Inside 'Annabelle: Creation' and the Inner Workings of Hollywood Horror

Cinematographer Maxime Alexandre critiques the movies and scenes that scare the crap out of him.

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Cinema is like a machine. It has moving parts and gears that function in unison to produce a product. The same is such with directors, screenwriters, production designers and all the other individuals collaborating together to bring a vision to fruition. A key component in producing a film is the cinematographer, who is responsible for the artistic and technical aspects of framing a scene, as well as making sure the visuals hold significance to the overall plot of the movie. In horror films, cinematography takes on a whole other level of importance, as it can make or break the difference in scaring an audience.

Cinematographer Maxime Alexandre originates from East Flanders, Belgium and grew up in Rome before going to Paris to begin his career in film as a camera assistant and later a camera operator. His works include The Hills Have Eyes (2008), The Crazies (2010) and the upcoming Annabelle: Creation. The newest film is set to explain the phenomenon of the possessed doll that made her debut in 2013’s The Conjuring.

Already slated as chief of photography for 2018’s The Nun film, his relationship with James Wan, producer of both Annabelle: Creation and The Nun, mirrors his collaborative relationship with The Hills Have Eyes director Alexandre Aja. Both creators focus on character perspective in their work, a key factor in gripping the audience to produce scares.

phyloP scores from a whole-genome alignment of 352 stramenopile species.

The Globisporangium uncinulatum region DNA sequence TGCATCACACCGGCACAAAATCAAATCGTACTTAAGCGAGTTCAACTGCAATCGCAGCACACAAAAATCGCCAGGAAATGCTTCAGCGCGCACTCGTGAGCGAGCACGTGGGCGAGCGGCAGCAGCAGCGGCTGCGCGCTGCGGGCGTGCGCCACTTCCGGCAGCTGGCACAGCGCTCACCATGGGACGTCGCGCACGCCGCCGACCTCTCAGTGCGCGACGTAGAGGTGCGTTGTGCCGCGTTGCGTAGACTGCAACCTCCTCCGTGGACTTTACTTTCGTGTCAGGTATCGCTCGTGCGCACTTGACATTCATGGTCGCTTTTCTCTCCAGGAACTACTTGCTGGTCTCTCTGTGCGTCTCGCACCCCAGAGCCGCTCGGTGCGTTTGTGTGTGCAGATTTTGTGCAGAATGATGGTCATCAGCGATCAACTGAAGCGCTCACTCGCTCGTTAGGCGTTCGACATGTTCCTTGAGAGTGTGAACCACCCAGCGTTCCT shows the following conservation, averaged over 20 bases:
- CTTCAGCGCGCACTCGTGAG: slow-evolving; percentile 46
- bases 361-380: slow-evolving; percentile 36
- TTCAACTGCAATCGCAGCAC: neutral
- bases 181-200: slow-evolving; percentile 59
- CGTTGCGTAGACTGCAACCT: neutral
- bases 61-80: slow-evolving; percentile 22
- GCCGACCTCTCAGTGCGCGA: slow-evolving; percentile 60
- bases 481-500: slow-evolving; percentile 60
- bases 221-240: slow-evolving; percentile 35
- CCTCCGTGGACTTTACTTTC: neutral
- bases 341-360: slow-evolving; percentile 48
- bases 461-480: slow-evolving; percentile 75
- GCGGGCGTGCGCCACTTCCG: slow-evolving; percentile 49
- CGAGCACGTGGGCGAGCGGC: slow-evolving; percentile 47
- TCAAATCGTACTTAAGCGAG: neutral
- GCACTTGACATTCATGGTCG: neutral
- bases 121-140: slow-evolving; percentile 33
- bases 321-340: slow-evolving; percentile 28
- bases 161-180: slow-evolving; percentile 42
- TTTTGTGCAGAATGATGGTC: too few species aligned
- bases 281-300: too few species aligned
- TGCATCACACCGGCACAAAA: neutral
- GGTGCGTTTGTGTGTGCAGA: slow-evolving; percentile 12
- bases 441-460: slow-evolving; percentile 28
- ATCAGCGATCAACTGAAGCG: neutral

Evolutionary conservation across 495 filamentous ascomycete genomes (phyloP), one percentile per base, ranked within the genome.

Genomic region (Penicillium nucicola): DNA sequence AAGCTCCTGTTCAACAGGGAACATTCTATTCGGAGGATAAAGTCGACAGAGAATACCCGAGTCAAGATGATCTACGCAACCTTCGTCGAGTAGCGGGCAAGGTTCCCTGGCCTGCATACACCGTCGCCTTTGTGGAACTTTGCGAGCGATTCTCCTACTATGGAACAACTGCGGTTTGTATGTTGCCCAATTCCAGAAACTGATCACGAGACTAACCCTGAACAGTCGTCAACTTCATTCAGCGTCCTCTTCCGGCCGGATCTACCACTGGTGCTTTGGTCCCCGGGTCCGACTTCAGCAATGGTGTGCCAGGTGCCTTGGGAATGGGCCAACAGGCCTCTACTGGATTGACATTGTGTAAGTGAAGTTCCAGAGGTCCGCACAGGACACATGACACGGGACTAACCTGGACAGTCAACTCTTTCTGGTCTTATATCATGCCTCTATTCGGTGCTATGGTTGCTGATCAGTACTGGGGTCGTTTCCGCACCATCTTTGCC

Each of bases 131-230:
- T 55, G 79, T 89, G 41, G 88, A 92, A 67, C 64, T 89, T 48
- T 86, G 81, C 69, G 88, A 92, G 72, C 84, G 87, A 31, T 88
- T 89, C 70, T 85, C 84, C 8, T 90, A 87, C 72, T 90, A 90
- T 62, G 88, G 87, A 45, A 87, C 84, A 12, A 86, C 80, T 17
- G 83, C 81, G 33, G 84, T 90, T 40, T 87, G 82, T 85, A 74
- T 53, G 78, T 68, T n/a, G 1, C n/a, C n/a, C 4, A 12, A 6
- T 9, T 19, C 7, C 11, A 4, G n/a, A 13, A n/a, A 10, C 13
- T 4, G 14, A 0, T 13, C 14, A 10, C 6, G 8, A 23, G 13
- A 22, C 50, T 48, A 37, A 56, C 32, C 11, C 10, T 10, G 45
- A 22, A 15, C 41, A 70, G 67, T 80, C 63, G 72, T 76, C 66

In this interview, Alexandre talks his favorite horror scenes, his approach to cinematography and the climate of the horror movie genre.

Can you talk about growing up in Belgium, France, and Italy and how it’s crafted some of your talents?

You’re surrounded by art everywhere, you don’t realize it, but it becomes part of your DNA, discretely. While I working on photography I realized how growing up in these countries has given me information on these places, having never studied anything about them. I would [also] use other movies as referential. A lot of my light concepts and approach to every single movie come through paintings, I have an enormous passion for painting.

What are some of your favorite horror movies and horror movie scenes that effectively play off cinematography? 

I was never a big horror movie fan until I met director Alexandre Aja, whom I worked on the movie High Tension with. My first experience with horror movies was with the film Profondo rosso (Deep Red) — the Dario Argento movie — and that piece of cinema got stuck into my head.

The Shining focuses on perspective in every single shot which turns every scene into a different movie in its own. The depth of field and creating a claustrophobic perspective are key factors of scaring people. When you do something that’s very tight, where you only see your actor’s expression and their perspective, you create the dimension that makes you uncomfortable.

One shot on Annabelle: Creation that the director and I really liked a lot is a shot when a character is being dragged into the dark. You have the perfect perspective of the corridor, but the end of it is being totally transformed into a black hole. That black hole comes forward and not only is it part of the storytelling but as an audience member, you definitely lose control of the space.

You’ve recreated the 1950’s for Annabelle: Creation, but you’ve had experience in that for The Hills Have Eyes in the culdesac scene. Did you bring those same experiences for this new film?